Chance Encounter Series

Peirene Press publish three books a year in a themed series. Their 6th series ‘Chance Encounters’ comprised three books that explored different aspects of interpersonal relationships and the importance of the Other in our development as individuals and our understanding of ourselves.

The Door by Magda Szabó tr. Len Rix #WITMonth

The DoorThe Door is an overwrought, neurotic narrative by “the lady writer”, (possibly Szabó’s alter-ego, as there are similarities) describing her 20 year relationship with Emerence, the older lady who interviews her prospective employer to see if she’ll consider accepting the cleaning job on offer.

The writer and her husband have recently had a ban on publication lifted from them (for political reasons) and anticipate requiring help around the house as they get back to work. Despite having little respect for intellectuals and only for those who do manual work, in her own time Emerence decides to accept them.

No formal agreement dictated the number of hours Emerence spent in our house, or the precise times of her arrival. We might conceivably see nothing of her all day. Then, at eleven at night, she would appear, not in the inner rooms, but in the kitchen or the pantry, which she would scrub until dawn.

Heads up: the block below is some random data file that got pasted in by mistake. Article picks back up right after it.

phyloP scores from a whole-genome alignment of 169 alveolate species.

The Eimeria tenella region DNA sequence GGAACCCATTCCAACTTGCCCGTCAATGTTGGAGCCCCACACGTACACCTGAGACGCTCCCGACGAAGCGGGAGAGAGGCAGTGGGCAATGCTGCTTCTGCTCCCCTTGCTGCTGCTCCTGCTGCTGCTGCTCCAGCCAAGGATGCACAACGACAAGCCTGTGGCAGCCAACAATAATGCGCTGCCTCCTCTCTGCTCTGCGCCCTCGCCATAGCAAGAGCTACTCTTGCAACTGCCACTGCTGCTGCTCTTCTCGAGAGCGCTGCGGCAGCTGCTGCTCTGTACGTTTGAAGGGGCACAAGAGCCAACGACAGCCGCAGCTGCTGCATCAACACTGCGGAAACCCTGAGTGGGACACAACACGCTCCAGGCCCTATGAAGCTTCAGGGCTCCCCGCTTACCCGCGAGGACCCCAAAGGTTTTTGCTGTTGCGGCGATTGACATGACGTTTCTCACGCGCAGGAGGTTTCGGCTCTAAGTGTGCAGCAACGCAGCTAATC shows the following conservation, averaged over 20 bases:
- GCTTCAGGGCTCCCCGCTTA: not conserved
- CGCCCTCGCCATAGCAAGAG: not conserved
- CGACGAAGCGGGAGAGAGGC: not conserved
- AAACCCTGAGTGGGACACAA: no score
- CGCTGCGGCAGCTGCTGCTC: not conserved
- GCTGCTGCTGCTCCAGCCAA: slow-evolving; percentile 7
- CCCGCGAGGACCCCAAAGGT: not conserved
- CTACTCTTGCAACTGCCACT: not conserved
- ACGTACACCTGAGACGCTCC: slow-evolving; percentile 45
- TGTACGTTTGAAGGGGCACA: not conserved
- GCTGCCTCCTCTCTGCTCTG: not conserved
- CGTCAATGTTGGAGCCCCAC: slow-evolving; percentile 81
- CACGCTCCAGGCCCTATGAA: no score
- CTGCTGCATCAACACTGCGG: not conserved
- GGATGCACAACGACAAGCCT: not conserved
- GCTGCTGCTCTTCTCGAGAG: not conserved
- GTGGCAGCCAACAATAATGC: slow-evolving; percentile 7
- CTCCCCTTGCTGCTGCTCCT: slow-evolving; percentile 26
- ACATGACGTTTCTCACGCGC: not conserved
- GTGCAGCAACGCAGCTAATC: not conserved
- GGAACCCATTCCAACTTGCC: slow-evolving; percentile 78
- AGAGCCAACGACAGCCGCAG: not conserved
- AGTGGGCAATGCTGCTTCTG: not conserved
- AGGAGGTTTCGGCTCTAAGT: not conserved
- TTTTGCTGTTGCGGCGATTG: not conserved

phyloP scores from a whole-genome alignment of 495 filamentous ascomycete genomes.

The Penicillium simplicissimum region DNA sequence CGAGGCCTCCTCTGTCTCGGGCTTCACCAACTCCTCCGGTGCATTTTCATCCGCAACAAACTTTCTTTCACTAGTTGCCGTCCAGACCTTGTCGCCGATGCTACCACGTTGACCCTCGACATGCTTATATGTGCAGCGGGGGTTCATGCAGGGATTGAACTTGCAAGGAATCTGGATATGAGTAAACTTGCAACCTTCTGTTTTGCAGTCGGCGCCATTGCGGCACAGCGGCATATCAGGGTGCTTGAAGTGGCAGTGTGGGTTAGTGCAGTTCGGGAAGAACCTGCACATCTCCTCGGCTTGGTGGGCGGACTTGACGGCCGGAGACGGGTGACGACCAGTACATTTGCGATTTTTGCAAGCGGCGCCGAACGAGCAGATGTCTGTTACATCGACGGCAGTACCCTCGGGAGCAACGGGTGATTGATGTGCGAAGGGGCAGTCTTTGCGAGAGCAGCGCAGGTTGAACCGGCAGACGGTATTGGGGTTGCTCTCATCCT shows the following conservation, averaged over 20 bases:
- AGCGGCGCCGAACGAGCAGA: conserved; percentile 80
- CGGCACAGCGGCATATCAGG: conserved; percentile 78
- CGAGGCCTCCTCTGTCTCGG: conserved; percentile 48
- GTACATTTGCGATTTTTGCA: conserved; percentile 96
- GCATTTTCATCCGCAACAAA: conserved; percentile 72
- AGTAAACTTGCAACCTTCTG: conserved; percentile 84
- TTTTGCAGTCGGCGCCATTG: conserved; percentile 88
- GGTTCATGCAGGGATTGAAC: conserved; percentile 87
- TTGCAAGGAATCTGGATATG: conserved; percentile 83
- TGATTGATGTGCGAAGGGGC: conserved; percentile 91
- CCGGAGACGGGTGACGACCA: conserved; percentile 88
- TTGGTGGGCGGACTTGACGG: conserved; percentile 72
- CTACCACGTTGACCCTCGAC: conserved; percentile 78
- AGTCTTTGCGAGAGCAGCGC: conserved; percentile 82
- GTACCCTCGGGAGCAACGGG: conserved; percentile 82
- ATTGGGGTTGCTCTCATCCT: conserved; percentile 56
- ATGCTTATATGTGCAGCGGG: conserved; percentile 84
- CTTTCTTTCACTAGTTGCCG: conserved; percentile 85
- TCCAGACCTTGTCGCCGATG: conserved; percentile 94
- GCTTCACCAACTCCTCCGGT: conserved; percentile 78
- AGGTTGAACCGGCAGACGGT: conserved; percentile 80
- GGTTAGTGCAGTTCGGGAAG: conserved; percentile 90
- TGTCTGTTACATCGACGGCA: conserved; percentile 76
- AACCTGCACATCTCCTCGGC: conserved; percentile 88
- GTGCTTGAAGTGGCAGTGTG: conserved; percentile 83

Are they dependent on one another or do they despise each other? Is Emerence an altruistic soul, or a cunning manipulator? Is the lady writer narcissistic or consumed with guilt pursuing her idle occupation while the older woman takes on more and more work?

I stood there gazing after her, wondering why she still stuck with me when I was so very different from her. I had no idea what she liked about me. I said earlier that I still rather young,  and I hadn’t thought it through, how irrational, how unpredictable is the attraction between people, how fatal its current. And yet I was well versed in Greek literature,  which portrayed nothing but  the passions: death and love and friendship, their hands joined together around a glittering axe.

The entire novel hovers with each event between opposing emotional states as they appear to get the measure of the other only for the behaviour to completely change. Emerence will do anything and everything for everyone, she is loved by all, but has never opened the door to her home to a soul, her charges make it to her porch and no further. No one knows anything about her private life and she shuts down anyone who dares to pry.